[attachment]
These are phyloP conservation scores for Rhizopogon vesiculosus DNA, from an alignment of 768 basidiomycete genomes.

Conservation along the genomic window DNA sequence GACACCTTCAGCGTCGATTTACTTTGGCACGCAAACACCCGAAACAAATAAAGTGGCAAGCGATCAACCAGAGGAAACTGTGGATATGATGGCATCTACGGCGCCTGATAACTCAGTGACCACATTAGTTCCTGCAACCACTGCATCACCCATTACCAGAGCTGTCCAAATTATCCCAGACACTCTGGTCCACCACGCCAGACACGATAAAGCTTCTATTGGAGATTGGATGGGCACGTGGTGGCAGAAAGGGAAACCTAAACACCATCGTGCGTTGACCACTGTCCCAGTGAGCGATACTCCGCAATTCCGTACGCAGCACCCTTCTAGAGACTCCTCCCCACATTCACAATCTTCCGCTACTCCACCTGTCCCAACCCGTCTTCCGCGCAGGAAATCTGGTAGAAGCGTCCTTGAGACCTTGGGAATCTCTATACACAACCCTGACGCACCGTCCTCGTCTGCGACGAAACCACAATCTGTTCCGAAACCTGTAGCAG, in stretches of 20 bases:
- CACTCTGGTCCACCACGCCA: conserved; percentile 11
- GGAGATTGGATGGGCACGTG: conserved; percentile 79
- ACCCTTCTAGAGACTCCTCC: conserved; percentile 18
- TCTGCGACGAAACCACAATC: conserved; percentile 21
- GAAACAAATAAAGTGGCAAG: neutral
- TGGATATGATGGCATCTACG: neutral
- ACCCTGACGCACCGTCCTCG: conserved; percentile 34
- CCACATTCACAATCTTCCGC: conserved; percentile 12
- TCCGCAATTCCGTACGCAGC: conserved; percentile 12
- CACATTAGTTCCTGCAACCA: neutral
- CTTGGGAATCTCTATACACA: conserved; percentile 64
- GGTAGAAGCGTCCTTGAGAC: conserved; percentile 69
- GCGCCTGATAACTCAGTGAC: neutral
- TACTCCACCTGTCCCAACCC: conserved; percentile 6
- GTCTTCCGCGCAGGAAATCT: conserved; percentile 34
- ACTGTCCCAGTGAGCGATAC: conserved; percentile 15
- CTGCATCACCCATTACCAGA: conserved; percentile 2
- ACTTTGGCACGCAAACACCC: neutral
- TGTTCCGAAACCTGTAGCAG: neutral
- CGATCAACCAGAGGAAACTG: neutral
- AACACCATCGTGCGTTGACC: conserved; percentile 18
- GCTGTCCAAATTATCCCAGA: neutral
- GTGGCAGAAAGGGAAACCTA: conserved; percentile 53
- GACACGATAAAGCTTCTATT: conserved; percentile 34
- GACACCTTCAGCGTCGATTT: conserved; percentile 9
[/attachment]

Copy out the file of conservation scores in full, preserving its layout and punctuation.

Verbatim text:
These are phyloP conservation scores for Rhizopogon vesiculosus DNA, from an alignment of 768 basidiomycete genomes.

Conservation along the genomic window DNA sequence GACACCTTCAGCGTCGATTTACTTTGGCACGCAAACACCCGAAACAAATAAAGTGGCAAGCGATCAACCAGAGGAAACTGTGGATATGATGGCATCTACGGCGCCTGATAACTCAGTGACCACATTAGTTCCTGCAACCACTGCATCACCCATTACCAGAGCTGTCCAAATTATCCCAGACACTCTGGTCCACCACGCCAGACACGATAAAGCTTCTATTGGAGATTGGATGGGCACGTGGTGGCAGAAAGGGAAACCTAAACACCATCGTGCGTTGACCACTGTCCCAGTGAGCGATACTCCGCAATTCCGTACGCAGCACCCTTCTAGAGACTCCTCCCCACATTCACAATCTTCCGCTACTCCACCTGTCCCAACCCGTCTTCCGCGCAGGAAATCTGGTAGAAGCGTCCTTGAGACCTTGGGAATCTCTATACACAACCCTGACGCACCGTCCTCGTCTGCGACGAAACCACAATCTGTTCCGAAACCTGTAGCAG, in stretches of 20 bases:
- CACTCTGGTCCACCACGCCA: conserved; percentile 11
- GGAGATTGGATGGGCACGTG: conserved; percentile 79
- ACCCTTCTAGAGACTCCTCC: conserved; percentile 18
- TCTGCGACGAAACCACAATC: conserved; percentile 21
- GAAACAAATAAAGTGGCAAG: neutral
- TGGATATGATGGCATCTACG: neutral
- ACCCTGACGCACCGTCCTCG: conserved; percentile 34
- CCACATTCACAATCTTCCGC: conserved; percentile 12
- TCCGCAATTCCGTACGCAGC: conserved; percentile 12
- CACATTAGTTCCTGCAACCA: neutral
- CTTGGGAATCTCTATACACA: conserved; percentile 64
- GGTAGAAGCGTCCTTGAGAC: conserved; percentile 69
- GCGCCTGATAACTCAGTGAC: neutral
- TACTCCACCTGTCCCAACCC: conserved; percentile 6
- GTCTTCCGCGCAGGAAATCT: conserved; percentile 34
- ACTGTCCCAGTGAGCGATAC: conserved; percentile 15
- CTGCATCACCCATTACCAGA: conserved; percentile 2
- ACTTTGGCACGCAAACACCC: neutral
- TGTTCCGAAACCTGTAGCAG: neutral
- CGATCAACCAGAGGAAACTG: neutral
- AACACCATCGTGCGTTGACC: conserved; percentile 18
- GCTGTCCAAATTATCCCAGA: neutral
- GTGGCAGAAAGGGAAACCTA: conserved; percentile 53
- GACACGATAAAGCTTCTATT: conserved; percentile 34
- GACACCTTCAGCGTCGATTT: conserved; percentile 9